My soaked map looked like this and we had hardly ventured about  for more than few hours- brrr I can still feel the cold rain!

I probably come from a city starved of parks and walk abouts, because everywhere else in the world, people put a huge emphasis on their green spaces. If you are familiar with the concept of the living wall, then Spain boasts of such beautiful spaces.

Not only are these places big on look and feel, they have cafes that serve fantastic coffees and art galleries engineered around the art gardens . Spaniards value nature, sitting in the sun and open air, are considered a blessing.  We saw some  nice exhibits of paintings, prints, photography, sculpture, fiber art and jewelry at one such garden cafe.

Moving away from these posh surrounds- we reached  restaurants frequented by mainly Spanish people.  Given our aversion to tourist traps and ridiculous costs, some of these restaurants we discovered were 99% local clientele. Chico bar was tucked away in a lovely plaza with some tables set outside to catch the weak soft sun, while most were seated indoors for comfort from the cold.The bar area was large and done up very trendy.  We had a 3 course lunch here and were back here again for breakfast the following day. The food was excellent, the staff helpful and an additional bonus of free WiFi.  The veggie platter is huge, and pretty satisfying.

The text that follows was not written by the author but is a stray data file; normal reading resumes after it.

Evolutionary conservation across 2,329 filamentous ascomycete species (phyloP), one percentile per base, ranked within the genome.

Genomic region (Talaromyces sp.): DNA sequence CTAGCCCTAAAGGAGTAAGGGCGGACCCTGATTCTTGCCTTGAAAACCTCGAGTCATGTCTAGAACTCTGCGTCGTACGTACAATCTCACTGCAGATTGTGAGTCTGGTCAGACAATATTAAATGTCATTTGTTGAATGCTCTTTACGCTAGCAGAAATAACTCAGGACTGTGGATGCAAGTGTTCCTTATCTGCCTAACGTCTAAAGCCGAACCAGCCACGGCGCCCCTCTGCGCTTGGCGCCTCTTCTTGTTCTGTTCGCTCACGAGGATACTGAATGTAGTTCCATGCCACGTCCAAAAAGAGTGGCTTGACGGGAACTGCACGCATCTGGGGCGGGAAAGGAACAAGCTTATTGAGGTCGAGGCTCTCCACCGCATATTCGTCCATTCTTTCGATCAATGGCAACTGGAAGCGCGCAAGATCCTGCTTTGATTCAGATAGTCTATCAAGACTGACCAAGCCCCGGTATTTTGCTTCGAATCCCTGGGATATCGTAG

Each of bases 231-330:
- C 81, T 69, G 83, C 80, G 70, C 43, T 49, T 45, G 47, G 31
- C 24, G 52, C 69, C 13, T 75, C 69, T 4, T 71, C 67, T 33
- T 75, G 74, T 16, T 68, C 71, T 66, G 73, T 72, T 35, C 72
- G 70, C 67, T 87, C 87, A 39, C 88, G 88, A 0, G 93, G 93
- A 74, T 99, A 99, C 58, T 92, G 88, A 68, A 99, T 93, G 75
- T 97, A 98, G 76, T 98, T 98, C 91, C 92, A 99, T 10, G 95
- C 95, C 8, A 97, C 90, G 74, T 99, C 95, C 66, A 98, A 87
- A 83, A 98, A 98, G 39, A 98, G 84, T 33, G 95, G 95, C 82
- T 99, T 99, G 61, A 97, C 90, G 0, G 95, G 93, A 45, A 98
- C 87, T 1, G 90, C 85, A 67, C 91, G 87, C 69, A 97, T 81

Moving on, this city is also home of bull fighting in Spain, the massive bullring is popularised by the Arabic Moors of the 12th century.

The architecture of the place has a more ancient look than it actually is. Ticket prices depend on where you are seated. There are differences between seats in "sol" and those in "sombra" - the sun or the shade, with the latter being more desirable and hence of course more expensive.

When visiting Segovia the locals pointed out that this castle inspired Walt Disney to base his Cinderella castle on this 9-century-old castle.

So, now you know. Here, we were delighted to find a churros bar frequented by the locals and tourists alike.

People have this as a ritual for breakfast, enjoy it as an afternoon snack or stop by for a nightcap after an evening in town. The churros and chocolate combination is something, I think, I could happily both start and end my days with on a daily basisJ.  I guess it is a good thing that we don’t live permanently in Spain or that would be a very real temptation. Don’t feel guilty about having these when in Spain by the way, there is a lot of walking one does in these parts.